The Story of Christmas Tea

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The days are getting shorter, the cold makes it more cozy inside, festive lights shimmer throughout the neighborhood as families are getting ready for the holidays. Christmas is an important time for many people; a time for reflection, celebration, spending time with family, and of course opening presents and having a decked out dinner. Although a cup of tea isn’t the first thing you think of as a typical Christmas beverage, like perhaps egg-nog, hot chocolate or mulled wine, tea does in fact have a rich holiday tradition.  

So how did tea become part of Christmas? Well, as it was one of the few days off for many of the British working and middle classes, Christmas meant a boozy session at the bar for most. However, rather than having to drag their husbands out before their weekly pay was spent, or having to deal with a belligerent or violent drunk when he got home, the temperance movement that had gotten momentum in the 1830s attempted to address this lewd tradition and replace it with something more wholesome. That thing turned out to be a good old cup of tea.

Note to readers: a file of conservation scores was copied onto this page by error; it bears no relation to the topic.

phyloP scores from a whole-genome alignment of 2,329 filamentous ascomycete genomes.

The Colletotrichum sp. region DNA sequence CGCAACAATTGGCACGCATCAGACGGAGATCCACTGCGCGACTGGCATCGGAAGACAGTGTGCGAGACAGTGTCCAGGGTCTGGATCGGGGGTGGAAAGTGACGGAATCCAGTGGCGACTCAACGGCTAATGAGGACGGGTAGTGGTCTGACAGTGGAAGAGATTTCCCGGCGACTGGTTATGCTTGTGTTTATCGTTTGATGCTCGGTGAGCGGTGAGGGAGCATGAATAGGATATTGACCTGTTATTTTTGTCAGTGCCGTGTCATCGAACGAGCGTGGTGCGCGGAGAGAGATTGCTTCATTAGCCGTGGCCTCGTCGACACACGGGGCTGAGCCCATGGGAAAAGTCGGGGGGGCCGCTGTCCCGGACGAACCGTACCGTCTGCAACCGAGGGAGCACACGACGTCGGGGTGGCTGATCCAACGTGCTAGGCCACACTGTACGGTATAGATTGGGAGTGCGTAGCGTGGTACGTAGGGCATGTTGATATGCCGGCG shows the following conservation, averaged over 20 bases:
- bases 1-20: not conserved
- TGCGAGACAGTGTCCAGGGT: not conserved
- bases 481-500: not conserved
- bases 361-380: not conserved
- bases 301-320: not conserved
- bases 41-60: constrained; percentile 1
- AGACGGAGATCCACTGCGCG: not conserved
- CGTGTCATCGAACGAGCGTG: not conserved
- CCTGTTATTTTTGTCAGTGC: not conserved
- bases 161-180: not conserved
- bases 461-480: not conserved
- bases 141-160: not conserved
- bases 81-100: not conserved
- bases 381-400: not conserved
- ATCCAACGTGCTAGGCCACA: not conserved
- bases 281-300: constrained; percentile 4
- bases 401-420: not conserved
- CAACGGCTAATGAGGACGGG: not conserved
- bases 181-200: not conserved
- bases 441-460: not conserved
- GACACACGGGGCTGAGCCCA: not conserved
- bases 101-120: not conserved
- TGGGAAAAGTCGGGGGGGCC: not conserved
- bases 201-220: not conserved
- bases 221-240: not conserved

Massive tea parties were held on Christmas eve, in which sermons and anti-alcohol speeches were the order of the day. One of the first was a gathering held on Christmas day 1834 at Preston’s Cloth Hall, for which over 1200 people showed up.  These tea parties quickly carried over to the United states, and are believed to have helped popularize the notion of ‘afternoon tea’ that still carries a lot of weight to this day, but with an added emphasis on food pairings and holiday flavors and spices like cinnamon or pumpkin, cardamom, apple, and so on. To this day, elegant Christmas tea arrangements are offered in prestigious hotels and restaurants throughout the U.S. and the U.K and remain popular as a Christmas activity, alongside a simply brewed cup shared at home alongside friends and family.  

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